Kenny Shanker has worked extensively since graduating from the Manhattan School of Music in 2001, playing with the New World Symphony, and the Tommy Dorsey and Nelson Riddle Orchestras, among others. The young alto saxophonist recorded his debut album as leader, Steppin’ Up, in April 2009 but it’s taken almost two-and-a-half years for it to be released. It’s a shame that it has stayed in the vaults for so long, for Shanker’s melodic and accessible brand of straight-ahead jazz is immediately enjoyable, with enough twists and turns to reward repeated listening.
Steppin’ Up also benefits from the musical talents of some exceptional sidemen, including pianists Art Hirahara and Mike Eckroth and guitarist Lage Lund. Shanker engages with each of these players in some delightfully melodic interactions, while they all fashion solos of quality.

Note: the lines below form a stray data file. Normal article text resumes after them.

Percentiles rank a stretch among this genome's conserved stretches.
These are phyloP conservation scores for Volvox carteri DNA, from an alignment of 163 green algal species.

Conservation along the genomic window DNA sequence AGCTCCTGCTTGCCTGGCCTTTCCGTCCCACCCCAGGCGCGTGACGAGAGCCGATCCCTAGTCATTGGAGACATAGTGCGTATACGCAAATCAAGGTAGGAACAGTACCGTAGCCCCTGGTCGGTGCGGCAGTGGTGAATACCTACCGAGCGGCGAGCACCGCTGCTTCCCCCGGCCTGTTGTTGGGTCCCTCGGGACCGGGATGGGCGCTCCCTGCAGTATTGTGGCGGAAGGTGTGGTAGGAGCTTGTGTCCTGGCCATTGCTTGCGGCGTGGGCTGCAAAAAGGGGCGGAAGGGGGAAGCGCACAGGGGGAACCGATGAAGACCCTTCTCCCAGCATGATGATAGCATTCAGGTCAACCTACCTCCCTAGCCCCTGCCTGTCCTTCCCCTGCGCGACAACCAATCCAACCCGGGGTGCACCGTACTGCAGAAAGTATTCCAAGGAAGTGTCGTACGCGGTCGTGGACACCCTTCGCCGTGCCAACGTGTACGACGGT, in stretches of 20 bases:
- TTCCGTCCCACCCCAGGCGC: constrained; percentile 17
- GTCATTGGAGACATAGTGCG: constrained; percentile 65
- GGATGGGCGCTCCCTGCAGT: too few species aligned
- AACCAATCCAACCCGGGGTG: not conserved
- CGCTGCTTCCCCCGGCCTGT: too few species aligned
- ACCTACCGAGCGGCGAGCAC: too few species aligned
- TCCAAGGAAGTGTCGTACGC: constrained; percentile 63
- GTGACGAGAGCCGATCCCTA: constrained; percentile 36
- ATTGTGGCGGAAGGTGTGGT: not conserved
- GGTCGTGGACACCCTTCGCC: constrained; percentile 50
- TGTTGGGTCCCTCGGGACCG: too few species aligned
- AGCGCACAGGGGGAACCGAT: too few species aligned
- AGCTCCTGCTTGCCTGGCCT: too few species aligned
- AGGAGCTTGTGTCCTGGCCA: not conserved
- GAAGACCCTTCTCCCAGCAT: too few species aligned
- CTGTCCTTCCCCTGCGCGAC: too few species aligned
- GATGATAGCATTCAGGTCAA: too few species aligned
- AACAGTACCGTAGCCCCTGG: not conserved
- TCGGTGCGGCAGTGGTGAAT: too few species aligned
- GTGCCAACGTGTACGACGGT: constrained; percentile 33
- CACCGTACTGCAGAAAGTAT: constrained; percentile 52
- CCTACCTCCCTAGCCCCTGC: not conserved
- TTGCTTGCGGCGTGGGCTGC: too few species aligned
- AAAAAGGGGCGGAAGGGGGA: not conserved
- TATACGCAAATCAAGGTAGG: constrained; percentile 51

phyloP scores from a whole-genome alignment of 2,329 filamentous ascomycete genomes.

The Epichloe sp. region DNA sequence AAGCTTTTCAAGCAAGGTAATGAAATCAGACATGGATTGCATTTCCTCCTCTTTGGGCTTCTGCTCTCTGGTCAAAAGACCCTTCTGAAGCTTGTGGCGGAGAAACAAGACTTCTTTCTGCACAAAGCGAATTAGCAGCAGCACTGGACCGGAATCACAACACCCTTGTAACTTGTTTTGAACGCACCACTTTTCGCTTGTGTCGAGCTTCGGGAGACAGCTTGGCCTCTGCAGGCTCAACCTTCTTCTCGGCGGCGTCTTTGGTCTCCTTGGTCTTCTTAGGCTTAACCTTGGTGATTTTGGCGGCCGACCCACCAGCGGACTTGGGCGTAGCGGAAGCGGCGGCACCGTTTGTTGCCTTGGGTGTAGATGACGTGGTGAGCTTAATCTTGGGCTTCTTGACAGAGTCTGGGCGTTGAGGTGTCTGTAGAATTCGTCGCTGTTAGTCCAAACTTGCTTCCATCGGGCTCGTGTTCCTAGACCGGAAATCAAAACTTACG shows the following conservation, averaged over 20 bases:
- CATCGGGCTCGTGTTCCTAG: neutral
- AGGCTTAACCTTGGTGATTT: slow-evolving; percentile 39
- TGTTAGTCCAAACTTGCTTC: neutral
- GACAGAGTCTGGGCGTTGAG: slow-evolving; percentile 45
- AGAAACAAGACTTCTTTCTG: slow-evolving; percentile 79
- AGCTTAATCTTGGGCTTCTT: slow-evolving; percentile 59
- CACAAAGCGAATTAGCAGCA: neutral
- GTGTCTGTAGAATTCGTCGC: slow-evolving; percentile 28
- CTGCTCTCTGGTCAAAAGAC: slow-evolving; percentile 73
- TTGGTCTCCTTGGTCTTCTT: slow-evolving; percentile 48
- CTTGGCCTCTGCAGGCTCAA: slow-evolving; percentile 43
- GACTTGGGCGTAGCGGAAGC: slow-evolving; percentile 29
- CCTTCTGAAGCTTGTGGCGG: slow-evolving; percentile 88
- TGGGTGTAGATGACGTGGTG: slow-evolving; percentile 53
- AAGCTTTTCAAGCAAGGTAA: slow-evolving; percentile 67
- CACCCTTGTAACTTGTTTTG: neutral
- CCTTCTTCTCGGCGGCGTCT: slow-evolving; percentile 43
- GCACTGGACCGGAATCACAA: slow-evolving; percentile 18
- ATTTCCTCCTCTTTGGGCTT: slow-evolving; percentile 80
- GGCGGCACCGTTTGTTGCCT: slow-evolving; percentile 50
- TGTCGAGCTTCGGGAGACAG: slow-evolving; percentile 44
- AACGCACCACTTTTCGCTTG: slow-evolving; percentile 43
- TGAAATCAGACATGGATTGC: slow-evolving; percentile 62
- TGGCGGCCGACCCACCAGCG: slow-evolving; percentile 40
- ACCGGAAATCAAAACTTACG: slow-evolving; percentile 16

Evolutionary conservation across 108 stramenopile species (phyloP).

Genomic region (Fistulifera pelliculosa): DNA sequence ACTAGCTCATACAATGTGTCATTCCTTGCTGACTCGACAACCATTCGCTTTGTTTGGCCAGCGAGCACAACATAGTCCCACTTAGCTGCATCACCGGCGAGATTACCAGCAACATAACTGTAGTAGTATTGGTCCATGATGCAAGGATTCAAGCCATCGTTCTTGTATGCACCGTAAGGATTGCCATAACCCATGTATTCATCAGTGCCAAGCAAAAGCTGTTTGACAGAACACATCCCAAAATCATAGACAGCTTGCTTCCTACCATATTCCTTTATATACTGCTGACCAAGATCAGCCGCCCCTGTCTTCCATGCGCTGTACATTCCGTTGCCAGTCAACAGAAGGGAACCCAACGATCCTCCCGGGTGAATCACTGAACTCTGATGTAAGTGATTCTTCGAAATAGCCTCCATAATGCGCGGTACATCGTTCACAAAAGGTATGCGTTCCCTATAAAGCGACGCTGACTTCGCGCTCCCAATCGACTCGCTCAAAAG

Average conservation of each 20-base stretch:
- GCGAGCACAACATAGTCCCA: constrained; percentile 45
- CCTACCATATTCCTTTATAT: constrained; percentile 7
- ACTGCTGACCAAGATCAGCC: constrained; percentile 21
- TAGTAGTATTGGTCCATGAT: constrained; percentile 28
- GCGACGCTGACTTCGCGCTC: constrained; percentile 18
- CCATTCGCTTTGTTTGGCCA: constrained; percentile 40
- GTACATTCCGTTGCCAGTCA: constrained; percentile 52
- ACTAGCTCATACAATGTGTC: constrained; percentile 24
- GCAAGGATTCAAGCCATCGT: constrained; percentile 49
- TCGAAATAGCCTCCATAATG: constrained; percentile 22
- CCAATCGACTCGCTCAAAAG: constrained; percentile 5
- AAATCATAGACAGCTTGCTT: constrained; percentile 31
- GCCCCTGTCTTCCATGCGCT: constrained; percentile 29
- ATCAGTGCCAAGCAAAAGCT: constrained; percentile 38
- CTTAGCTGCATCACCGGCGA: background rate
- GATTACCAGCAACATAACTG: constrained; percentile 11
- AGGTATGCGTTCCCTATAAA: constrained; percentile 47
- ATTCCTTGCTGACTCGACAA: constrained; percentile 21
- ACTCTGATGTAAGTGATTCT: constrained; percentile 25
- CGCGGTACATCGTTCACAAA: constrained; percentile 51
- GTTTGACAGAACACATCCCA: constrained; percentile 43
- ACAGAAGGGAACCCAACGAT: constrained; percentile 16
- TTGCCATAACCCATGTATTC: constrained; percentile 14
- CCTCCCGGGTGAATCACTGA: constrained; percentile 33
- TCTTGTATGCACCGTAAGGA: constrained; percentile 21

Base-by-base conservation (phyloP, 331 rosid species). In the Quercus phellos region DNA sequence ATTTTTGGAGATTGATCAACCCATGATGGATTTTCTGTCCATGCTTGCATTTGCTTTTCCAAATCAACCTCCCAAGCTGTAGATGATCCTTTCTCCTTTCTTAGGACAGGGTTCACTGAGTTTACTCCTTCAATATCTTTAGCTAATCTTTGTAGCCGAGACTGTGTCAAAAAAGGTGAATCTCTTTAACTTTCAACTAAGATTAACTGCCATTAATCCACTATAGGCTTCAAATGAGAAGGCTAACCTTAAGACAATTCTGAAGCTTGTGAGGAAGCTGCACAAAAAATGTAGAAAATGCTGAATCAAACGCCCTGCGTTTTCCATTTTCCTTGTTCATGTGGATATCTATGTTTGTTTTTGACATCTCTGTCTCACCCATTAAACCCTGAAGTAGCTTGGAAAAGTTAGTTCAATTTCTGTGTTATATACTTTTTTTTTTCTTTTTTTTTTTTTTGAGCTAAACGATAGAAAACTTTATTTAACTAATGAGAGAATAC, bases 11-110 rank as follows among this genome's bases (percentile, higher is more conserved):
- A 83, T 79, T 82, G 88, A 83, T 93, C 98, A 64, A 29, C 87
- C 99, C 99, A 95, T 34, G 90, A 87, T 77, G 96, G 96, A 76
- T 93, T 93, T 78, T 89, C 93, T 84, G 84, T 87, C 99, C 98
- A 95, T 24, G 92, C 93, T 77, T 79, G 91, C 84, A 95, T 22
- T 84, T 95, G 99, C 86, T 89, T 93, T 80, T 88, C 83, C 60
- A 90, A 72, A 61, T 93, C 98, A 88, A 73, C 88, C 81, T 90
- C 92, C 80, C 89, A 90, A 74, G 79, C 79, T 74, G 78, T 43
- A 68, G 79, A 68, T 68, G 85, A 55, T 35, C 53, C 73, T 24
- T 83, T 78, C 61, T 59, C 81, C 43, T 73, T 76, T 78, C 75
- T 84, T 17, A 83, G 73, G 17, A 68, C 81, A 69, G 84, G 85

Shanker wrote all but one of Steppin’ Up‘s ten pieces, possessing a knack for crafting tunes that mix an easy, engaging, melodic center with something a little deeper and more complex. “Winter Rain” opens with Shanker’s simple, clear alto line and Hirahara’s left-hand chords, but gets a little edgier thanks to Hirahara’s slightly jagged solo. The hard bop of “Fifth and Berry” features some tight unison playing from Shanker and Lund, while Brian Fishler’s percussive drive ensures that the tune has a real sense of movement. “Quirk,” despite its title, is one of the most straightforward tunes on the album, with Shanker’s alto taking on a smoother, more ’80s sound than usual, while “Sarah” is a soulful ballad, with delicately evocative solos from Shanker and Eckroth, whose playing lends the tune a hint of sadness.
Shanker closes Steppin’ Up with a languid, melancholy, version of Leonard Bernstein’s “Somewhere.” Both Shanker and Eckroth solo with sensitivity, while the tune’s mood is enhanced by some deftly understated playing from Fishler and bassist Yoshi Waki. This understated approach sums up much of the album—Shanker can blow, but has the maturity and musical awareness to realize that his melodies often work best when he keeps things simple. The resulting album is impressive and hints strongly that Shanker is a player to watch.